Product Description: This is an outstanding and choice example of an Army Officer Heer Dagger. It was made by the firm of Carl Eickhorn in Solingen, a maker known for top-quality pieces. The blade is in fantastic shape, with gorgeous original luster. The Eickhorn “squirrel” maker mark is neatly etched on the ricasso. The handle on this desirable dagger is stunning. The plated Eickhorn fittings have an extremely attractive, old patina, with some areas of pastel rainbow toning. All of the original detail is intact. The grip is an appealing orange-yellow shade, with no chips, cracks, or damage. There is a braided aluminum Portepee, which shows some wear and slight fraying. This Army Officer Heer Dagger is complete with its original scabbard. The scabbard is nice and straight, with good finish, and a patina that matches the handle perfectly. This dagger is absolutely dripping with eye appeal. The condition rates as excellent plus.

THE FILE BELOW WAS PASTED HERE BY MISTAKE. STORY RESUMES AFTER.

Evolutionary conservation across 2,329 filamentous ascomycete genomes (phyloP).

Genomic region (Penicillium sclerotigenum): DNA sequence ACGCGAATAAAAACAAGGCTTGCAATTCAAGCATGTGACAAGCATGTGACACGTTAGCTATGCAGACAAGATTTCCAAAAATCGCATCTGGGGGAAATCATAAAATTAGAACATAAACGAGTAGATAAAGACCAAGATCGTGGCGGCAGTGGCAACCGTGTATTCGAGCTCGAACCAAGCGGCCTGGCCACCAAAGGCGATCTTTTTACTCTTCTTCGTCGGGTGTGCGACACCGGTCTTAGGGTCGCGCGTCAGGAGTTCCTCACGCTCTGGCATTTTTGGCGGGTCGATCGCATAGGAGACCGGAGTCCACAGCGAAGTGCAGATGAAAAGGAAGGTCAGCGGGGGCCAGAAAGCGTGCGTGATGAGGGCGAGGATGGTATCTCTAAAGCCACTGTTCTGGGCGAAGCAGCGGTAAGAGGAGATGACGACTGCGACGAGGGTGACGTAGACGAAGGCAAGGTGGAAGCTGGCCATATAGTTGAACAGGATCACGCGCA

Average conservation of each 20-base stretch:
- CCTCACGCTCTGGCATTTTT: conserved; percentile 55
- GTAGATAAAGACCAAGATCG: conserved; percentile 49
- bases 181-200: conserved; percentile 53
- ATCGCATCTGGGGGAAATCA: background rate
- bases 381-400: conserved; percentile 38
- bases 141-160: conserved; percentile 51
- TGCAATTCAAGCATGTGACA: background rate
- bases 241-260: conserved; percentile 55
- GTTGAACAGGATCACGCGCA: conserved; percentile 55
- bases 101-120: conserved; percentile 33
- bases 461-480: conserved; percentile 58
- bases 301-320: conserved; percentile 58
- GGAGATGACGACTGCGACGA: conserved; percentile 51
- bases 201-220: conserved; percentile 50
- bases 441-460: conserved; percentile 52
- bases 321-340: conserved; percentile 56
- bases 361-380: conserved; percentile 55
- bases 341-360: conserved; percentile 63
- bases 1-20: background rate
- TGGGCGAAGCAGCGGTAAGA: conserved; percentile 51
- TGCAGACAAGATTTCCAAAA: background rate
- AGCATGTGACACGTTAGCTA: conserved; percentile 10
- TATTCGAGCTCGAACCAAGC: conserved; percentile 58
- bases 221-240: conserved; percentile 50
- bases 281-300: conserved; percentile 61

Historical Description: After WWI, the German military, known as the Reichswehr, was restricted to a relatively small force. Hitler changed this in 1935, reintroducing universal military conscription, and creating a new German Armed Forces- the Wehrmacht. Within the Wehrmacht, the German Army was known as the Heer, and a new dagger was designed and introduced for the officers of this new German Army in May 1935. As with all German Army officer uniforms and accoutrements, they were not issued; rather, the officer had to purchase them. These were ceremonial and decorative pieces of regalia, that were worn on occasions that did not call for carrying a sword. The overall pattern and design of the dagger remained consistent throughout the production run, but the large number of individual manufacturers created a wide variety in detail, especially regarding the handle fittings. There were approximately 42 different manufacturers of the blades. There were construction changes over time as well. Early German Army daggers generally featured plated brass alloy handle fittings. Later, zinc was used. Wartime type scabbards were generally unplated, with a gray finish. Production of German Army daggers ceased around 1943. The German Army was a huge organization, and large numbers of these daggers were produced. But there were many specific variants that were produced in low numbers, especially the highest quality, luxury type pieces for well-heeled officers. Some daggers were personalized, and customized, and are unique. The striking and attractive design of the German Army dagger was well-received by officers at the time, and these are very sought-after by collectors today.
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